Aston Martin Vulcan to be road legal ?
Ever since the Aston Martin Vulcan was revealed to the world at the Geneva Motor Show, everyone was quite happy about it. The car represented the pinnacle of Aston Martin performance: their ultimate condensate of technology and raw brutality, english style. Only a very lucky few would be able to get their hands on the Vulcan and its intricade steering wheel, considering ONLY 24 units are to be built. But is the Vulcan to be road legal?
This seems to be a tendency nowadays. Manufacturers develop a completely brutal race car, where you don’t necessarily have to take into consideration a bunch of factors such as emission or even noise regulations. And then, they eventually end-up making a road-legal version of it. We’ve seen this with the McLaren P1 GTR, as a most notable example. The Ferrari FXX and FXX-K never really had “official” road-legal cars (even though there is a much-publicized red one in England bearing number 55), nor did the Pagani Zonda R in all of its existence (or maybe they had ONE). But out of the three recent & modern track-cars, it seems at least two are to be road-legal.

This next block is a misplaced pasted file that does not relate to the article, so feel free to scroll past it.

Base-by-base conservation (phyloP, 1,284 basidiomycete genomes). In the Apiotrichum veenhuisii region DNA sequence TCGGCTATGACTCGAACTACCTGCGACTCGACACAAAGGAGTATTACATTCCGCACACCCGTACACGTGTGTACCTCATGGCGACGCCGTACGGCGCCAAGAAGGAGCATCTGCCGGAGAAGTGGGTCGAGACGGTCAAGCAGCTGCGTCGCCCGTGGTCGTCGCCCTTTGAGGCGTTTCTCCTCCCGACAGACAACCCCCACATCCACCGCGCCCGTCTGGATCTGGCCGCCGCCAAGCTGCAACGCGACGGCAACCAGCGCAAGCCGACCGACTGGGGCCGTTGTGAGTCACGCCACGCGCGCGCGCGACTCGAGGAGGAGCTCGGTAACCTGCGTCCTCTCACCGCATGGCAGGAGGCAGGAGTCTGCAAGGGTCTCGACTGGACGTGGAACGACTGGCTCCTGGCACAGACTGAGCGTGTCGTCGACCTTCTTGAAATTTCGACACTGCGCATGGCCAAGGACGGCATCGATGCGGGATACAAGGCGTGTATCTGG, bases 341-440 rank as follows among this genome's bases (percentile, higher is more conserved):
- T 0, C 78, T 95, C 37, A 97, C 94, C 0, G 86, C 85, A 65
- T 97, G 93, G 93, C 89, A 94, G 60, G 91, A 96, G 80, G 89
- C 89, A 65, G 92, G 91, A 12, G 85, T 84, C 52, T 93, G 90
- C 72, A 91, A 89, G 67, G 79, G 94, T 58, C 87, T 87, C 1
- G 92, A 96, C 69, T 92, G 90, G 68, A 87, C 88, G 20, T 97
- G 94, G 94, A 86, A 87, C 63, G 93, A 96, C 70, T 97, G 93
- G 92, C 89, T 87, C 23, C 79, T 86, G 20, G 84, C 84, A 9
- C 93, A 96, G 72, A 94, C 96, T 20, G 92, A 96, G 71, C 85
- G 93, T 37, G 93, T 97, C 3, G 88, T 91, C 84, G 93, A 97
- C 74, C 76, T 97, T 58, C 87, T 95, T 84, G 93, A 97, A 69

But then again, it’s not “that easy” either. The “road-legalisation” will be done by a company called RML, to which Aston Martin have given permission to modify its Vulcan to be road legal. What exactly will they do to the car? Aston Martin didn’t want them to modify the soul of the Vulcan and take away its “track essence” (like the roll-cage), so the goal is to really expand the car’s horizons and go further than “track-only” while keeping it a track car, which is a feat on its own, if you ask me. This cerfitifaction of “road legalisation” will, apparently, be valid for most countries. Bless the UK, really. France is such uptight about stuff like that.
Image credits: Aston Martin